Relationships are hard. Take the people involved, their baggage, their insecurities, a culture that indicates that it should be a piece of cake and what you get is a mix that makes it challenging to talk about difficult subjects with your partner. If you can’t effectively talk to your partner or resolve conflict it can seem as if the one person who should always be in your corner isn’t there to support or appreciate you.
Here are some tips I have found help to help you get past some of the barriers to hopefully start towards the pathway of open & clear communication:
1. Take time outs. If one of you is upset, needs time to process or calm down have a set code word either one of you can say at anytime to take a break. This is not something to create or talk about in the heat of the moment. Instead when there is no arguments or negative emotions talk about what a time out would look like for both of you. I suggest you choose a short (two syllables max) word that you both can easily remember, if it is humorous even better! You can also set a time limit for the time out or not, whatever you and your partner agree upon before actually using this method. Once a partner engages the word all communication stops and each person takes a breather. This is not something to use to just “skip” the conversation. Part of the agreement to allow time outs is that you must pick the conversation back up. It might seem ineffective to “stop” communication to actually improve it but this can not only prevent you from saying something hurtful in the heat of the moment but also give you (or your partner) time to actually think through and fully understand the situation. People react with either fight or flight in tense situations and time outs can help de-escalate the situation so you both can actually work on the problem not just “survive” the moment.
2. If something is bothering you instead of complaining ask for what you want! I blame society for instilling this idea that the perfect partner will be able to read your mind and just know what to do. Sorry to burst your bubble but it is NEVER going to happen and playing the “you should just know” game or retreating and acting passive-aggressive is not going to help fix the problem. SIt down with your partner and don’t focus on what is going wrong instead focus on the solution and how they can be apart of it! Have concrete examples and ideals. You can’t read minds and either can your partner! For example if you are feeling under-appreciated, instead of complaining ask your partner to give you positive feedback at least once a day, and provide examples of what positive feed back looks like to you. Be concrete. Provide Clear Examples and make sure to follow #3 when they do it….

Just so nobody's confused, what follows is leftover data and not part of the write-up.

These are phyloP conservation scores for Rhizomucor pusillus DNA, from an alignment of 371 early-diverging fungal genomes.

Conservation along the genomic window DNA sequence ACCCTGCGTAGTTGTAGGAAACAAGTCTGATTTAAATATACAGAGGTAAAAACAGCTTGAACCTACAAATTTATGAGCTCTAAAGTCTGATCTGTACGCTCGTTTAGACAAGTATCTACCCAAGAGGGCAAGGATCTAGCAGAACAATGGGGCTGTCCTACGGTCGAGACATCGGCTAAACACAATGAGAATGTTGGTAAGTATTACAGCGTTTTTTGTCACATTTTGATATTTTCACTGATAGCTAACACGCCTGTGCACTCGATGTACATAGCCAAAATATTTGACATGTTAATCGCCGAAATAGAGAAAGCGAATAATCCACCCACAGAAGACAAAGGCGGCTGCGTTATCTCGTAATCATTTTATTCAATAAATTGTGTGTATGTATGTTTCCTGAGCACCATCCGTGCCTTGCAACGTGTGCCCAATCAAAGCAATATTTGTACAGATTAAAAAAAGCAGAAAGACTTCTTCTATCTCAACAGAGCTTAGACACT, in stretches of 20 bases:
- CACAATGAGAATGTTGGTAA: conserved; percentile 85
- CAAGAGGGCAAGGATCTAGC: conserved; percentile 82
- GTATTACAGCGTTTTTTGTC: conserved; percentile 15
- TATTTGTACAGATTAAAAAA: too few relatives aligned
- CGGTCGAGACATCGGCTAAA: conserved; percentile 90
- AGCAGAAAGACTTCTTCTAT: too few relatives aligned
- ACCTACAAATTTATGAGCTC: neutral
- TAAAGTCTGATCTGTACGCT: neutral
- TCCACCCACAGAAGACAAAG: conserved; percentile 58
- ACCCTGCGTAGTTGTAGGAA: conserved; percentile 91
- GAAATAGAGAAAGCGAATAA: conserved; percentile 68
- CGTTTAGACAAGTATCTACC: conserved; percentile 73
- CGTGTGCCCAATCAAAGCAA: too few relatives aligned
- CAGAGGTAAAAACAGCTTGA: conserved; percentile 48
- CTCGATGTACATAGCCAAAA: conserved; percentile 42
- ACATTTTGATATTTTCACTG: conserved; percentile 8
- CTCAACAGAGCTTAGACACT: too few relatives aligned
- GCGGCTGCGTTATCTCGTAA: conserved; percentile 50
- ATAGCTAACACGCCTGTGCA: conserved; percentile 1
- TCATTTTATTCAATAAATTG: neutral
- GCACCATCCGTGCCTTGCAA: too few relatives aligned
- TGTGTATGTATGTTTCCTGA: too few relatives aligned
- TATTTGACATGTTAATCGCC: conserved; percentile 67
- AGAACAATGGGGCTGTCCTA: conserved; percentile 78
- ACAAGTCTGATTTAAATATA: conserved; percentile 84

3.Give feedback and praise. If you see any sort of improvement praise, praise, praise. It can be difficult trying new things. It can be hard to open up and be honest, especially if there has been pain and mistakes along the way. Giving encouragement and in a way guidance can foster a positive environment for growth for not only your partner but also yourself. The one mistake I see with this tip is backhanded praising/insults…so if you asked for a compliment daily when your partner says “that was a good dinner you cooked” make sure to say “thank you that means a lot” instead of “thank you too bad I also had to do the dishes”…this only can hurt your partner and does nothing to create a positive place in your relationship. It takes time to grow and learn and it is unfair of us to expect our partners to become perfect overnight.
It is difficult to hear couple’s come in for therapy and state that one, or both, have been unhappy for years. Poor communication can make small things become big, hurtful subjects it also can prevent a couple from creating healthy conflict resolutions. Poor communication is one of the top reasons Couple’s come into therapy and if you and your partner are having problems feel free to email us or call. We also recommend you check out these books: